For the fourth consecutive day, troops of the 4,500-man multinational peace-keeping force were involved in shooting incidents as the French contingent was attacked by grenades before dawn today.
A French military spokesman said none of the 30 French troops on duty at a position in the Moslem suburb of Chiyah was wounded when a lone assailant threw two grenades. Only one exploded, and the attacker escaped under cover of darkness after the French opened fire.
Maj. Gen. Ibrahim Tannous, commander of the Lebanese Army, was quoted as accusing non-Lebanese parties of "masterminding" and "staging" the attacks to drive the American, British, French and Italian troops out of Lebanon. State-run radio and television reported his remarks, made at the presidential palace to a meeting of ambassadors from the four troop-contributing nations.
However, no tangible proof has been produced linking the attacks with any specific groups. The attacks began Tuesday against the Italian contingent and were followed by an incident involving the U.S. Marines.
In Lebanese eyes, possible suspects in the attacks range from the Israelis, out to prove that their troops' presence in Lebanon is necessary to preserve law and order, to "stay behind" Palestinian guerrillas and their leftist Lebanese allies, to pro-Iranian Shiite Moslems out to discredit the Lebanese government and its western friends.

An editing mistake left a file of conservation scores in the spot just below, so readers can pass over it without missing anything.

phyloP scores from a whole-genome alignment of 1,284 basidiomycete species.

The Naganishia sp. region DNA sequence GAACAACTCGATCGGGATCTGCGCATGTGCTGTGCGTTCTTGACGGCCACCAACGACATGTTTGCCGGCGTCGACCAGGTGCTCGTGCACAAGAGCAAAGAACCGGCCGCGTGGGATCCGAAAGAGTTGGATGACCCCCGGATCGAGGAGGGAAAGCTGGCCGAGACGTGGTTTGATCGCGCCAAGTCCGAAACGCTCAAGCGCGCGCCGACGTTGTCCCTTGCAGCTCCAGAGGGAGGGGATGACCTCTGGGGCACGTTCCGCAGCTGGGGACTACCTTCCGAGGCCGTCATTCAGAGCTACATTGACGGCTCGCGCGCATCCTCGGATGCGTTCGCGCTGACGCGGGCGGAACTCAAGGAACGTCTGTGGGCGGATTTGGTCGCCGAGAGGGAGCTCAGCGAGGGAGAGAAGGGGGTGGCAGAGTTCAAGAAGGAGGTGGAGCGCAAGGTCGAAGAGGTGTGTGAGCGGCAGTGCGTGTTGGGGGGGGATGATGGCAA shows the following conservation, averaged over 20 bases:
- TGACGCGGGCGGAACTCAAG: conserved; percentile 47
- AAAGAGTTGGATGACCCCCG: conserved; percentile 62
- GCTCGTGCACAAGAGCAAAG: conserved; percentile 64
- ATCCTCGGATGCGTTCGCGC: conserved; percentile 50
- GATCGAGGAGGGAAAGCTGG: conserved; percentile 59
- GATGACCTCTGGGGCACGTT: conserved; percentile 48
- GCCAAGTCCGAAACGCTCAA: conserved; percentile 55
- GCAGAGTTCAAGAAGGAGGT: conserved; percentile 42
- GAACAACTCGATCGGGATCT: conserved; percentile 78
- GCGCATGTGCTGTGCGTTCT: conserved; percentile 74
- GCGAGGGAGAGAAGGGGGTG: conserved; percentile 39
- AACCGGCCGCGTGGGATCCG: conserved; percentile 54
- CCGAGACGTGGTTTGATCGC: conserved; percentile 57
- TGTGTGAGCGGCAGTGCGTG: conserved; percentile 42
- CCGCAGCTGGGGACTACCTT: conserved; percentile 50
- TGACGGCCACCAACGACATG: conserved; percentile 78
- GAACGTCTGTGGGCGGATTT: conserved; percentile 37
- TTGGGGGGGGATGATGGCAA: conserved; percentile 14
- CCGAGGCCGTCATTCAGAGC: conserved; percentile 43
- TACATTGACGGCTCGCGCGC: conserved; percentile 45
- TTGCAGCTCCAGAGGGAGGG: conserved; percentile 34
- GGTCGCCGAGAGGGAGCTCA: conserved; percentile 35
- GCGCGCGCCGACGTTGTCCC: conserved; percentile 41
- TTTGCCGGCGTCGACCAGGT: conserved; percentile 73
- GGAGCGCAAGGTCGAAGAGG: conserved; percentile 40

[Meanwhile in Beirut, former President Jimmy Carter yesterday met with Lebanese President Amin Gemayel and later called for immediate withdrawal of Israeli troops from Lebanon, United Press International reported.]
[Carter said it was his "understanding" after talking to officials during his 17-day Middle East tour that if Israel withdrew, Syrian and Palestine Liberation Organization forces would follow suit.]
Carter said he hopes the Israeli occupation of the West Bank of the Jordan River "would not be repeated in Lebanon," The Associated Press reported.
Carter told a news conference that the longer the talks by the United States, Israel and Lebanon continued, the more difficult an actual pullout would be.